“When antimatter and matter meet, they annihilate, and the result is light and nothing else. Given equal amounts of matter and antimatter, nothing would remain once the reaction was completed. As long as we don’t know why more matter exists than antimatter, we can’t know why the building blocks of anything else exist, either. This is one of the biggest unsolved problems in physics,” says quantum physicist Jens Oluf Andersen at the Norwegian University of Science and Technology.
From the afterglow of the Big Bang to the world’s premier particle accelerators to mystery particles beaming up from the South Pole, physicists are chasing down promising hints of new phenomena that would extend the standard model — a remarkably successful but incomplete physics theory that describes matter and forces.
Another amazing week of news from the Cosmos: from the New York Times’ Carl Zimmer on the origins of life and how it may have evolved on other worlds to the the creeping suspicion, that there is something substantial missing from our standard model of the Universe to Albert Einstein’s demon-haunted quantum world.
The discovery of the Higgs boson in 2012 has proved to be a source of rich speculation for particle physicists. In 2019, researchers proposed that three types of very high-energy Higgs Bosons, dubbed the “Higgs Troika”, may have played a role in ridding the infant universe of most of its antimatter. The Higgs boson may also reveal insights into the nature of dark matter and dark energy, the so-called “dark sector” that comprises 95% of the Universe.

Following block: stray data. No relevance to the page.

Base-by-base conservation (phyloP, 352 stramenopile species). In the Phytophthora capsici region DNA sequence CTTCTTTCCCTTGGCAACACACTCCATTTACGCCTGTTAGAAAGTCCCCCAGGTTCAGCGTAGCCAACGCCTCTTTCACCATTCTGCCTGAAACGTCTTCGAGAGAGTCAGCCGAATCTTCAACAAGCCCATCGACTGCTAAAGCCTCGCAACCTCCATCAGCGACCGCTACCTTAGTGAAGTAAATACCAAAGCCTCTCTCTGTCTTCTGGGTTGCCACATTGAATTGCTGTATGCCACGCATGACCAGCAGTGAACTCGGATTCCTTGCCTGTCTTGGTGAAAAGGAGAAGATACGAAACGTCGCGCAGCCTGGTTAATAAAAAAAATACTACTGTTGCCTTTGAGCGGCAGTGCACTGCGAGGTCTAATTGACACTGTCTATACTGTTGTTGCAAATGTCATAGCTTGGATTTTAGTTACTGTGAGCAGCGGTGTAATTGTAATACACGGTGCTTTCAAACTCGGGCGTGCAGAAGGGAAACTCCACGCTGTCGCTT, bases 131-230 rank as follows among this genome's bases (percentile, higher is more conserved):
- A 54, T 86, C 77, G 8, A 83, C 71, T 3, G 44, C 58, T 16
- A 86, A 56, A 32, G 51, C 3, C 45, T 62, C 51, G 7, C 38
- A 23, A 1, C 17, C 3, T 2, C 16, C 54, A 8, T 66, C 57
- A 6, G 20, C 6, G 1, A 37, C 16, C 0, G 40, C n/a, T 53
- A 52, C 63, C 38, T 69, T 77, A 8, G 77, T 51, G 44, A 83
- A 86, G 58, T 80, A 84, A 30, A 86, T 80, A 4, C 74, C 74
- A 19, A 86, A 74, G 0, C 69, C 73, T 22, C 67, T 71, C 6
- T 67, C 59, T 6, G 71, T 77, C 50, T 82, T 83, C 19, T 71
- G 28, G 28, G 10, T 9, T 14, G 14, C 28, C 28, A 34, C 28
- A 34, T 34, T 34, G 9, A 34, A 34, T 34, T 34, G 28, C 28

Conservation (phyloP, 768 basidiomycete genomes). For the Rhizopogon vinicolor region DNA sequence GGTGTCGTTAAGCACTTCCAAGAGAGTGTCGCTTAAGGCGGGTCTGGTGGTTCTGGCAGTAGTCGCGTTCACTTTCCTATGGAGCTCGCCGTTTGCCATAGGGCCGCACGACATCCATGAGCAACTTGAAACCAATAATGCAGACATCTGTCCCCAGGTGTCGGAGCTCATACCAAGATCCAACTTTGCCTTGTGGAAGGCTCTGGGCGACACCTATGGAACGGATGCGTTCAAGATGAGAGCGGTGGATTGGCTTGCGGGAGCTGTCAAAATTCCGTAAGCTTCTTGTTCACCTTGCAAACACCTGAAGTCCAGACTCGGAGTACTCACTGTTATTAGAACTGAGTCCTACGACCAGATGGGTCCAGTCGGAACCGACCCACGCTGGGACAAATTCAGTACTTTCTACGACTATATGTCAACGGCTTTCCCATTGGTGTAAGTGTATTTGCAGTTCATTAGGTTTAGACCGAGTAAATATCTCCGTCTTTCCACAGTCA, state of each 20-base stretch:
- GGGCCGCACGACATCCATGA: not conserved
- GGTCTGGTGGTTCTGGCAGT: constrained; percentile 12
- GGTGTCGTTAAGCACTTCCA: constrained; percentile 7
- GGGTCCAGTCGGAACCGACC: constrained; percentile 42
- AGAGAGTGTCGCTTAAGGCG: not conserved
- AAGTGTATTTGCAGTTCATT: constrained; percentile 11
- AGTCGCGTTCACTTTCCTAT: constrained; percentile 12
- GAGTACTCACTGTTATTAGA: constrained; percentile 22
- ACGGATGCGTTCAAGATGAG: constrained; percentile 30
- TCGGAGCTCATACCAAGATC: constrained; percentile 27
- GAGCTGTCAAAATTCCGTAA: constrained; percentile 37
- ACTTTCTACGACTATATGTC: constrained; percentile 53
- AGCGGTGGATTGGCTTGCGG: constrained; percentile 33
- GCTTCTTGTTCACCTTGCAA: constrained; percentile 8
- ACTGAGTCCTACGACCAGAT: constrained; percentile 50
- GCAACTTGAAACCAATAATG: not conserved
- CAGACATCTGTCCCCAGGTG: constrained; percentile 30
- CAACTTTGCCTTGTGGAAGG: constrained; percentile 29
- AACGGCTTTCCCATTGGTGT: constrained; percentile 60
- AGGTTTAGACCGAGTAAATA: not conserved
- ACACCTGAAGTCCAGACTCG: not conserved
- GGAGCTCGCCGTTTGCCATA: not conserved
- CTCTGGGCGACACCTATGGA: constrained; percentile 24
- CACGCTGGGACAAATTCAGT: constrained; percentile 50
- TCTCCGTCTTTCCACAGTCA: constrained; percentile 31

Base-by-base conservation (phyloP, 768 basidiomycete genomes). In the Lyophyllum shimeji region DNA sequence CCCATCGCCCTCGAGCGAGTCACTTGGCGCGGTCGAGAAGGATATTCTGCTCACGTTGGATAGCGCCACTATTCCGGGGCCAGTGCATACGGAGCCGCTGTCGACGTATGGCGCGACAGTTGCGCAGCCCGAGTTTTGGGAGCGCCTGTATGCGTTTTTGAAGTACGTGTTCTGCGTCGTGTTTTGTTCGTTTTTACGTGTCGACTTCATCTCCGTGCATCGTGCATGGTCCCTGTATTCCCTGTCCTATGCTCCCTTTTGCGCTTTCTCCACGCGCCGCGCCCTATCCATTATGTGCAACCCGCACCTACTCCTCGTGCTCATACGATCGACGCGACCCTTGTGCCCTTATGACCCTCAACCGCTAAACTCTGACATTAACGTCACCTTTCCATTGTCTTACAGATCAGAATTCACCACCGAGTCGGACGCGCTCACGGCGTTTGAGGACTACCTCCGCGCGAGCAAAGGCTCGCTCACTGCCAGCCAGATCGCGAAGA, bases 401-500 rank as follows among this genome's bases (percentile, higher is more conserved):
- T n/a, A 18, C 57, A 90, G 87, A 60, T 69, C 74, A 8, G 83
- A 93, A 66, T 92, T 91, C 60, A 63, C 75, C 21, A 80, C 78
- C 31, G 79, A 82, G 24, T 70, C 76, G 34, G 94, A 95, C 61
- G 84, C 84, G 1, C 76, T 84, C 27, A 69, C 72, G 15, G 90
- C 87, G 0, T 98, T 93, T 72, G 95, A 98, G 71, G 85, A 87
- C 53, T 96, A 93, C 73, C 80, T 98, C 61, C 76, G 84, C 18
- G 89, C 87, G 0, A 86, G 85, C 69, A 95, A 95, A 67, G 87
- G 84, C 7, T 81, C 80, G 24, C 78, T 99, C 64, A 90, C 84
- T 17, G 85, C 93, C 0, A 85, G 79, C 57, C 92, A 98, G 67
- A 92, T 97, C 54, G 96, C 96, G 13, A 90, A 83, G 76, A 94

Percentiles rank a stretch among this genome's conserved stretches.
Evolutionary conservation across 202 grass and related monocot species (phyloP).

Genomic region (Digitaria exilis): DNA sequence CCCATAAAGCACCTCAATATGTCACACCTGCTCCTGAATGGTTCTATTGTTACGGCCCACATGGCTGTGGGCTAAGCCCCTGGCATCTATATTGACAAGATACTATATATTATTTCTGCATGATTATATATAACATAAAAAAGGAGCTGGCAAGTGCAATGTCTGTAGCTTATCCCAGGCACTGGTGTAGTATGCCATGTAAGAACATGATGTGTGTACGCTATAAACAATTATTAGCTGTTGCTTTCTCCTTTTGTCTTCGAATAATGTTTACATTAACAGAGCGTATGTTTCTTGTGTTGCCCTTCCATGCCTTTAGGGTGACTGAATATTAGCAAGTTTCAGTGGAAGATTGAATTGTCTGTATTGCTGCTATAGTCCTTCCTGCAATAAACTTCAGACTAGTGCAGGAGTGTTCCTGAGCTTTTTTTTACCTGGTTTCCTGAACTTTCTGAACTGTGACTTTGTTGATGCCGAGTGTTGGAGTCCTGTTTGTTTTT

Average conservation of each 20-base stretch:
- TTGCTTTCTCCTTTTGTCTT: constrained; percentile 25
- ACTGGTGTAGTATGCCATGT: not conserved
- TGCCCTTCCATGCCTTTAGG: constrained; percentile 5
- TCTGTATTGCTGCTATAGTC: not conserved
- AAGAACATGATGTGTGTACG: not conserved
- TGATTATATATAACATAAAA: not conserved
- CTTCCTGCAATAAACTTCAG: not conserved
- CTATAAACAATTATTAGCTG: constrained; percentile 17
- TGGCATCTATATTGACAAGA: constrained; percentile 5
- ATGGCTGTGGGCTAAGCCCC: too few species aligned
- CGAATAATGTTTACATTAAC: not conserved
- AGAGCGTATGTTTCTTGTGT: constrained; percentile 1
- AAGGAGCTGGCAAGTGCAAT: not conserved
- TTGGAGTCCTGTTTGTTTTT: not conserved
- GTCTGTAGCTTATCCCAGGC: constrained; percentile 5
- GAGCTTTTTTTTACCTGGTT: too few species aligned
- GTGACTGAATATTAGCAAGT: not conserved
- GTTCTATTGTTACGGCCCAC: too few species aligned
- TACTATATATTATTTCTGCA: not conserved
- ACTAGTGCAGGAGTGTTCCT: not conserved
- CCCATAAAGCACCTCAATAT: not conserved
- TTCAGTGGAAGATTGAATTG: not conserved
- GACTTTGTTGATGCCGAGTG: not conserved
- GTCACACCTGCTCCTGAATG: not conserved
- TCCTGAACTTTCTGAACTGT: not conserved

“We know empirically that there is about one-billion times more matter than antimatter in the Universe and with the current physics we know, the Standard Model, this imbalance can’t be explained,” wrote MIT physicist Silviu-Marian Udrescu in an email to The Daily Galaxy. “To explain it,” he continues, “a violation of certain fundamental symmetries is required, but we have not observed the required violations yet. We don’t know the sources of this violation. We just know that these violations are required to explain the matter-antimatter asymmetry of the universe.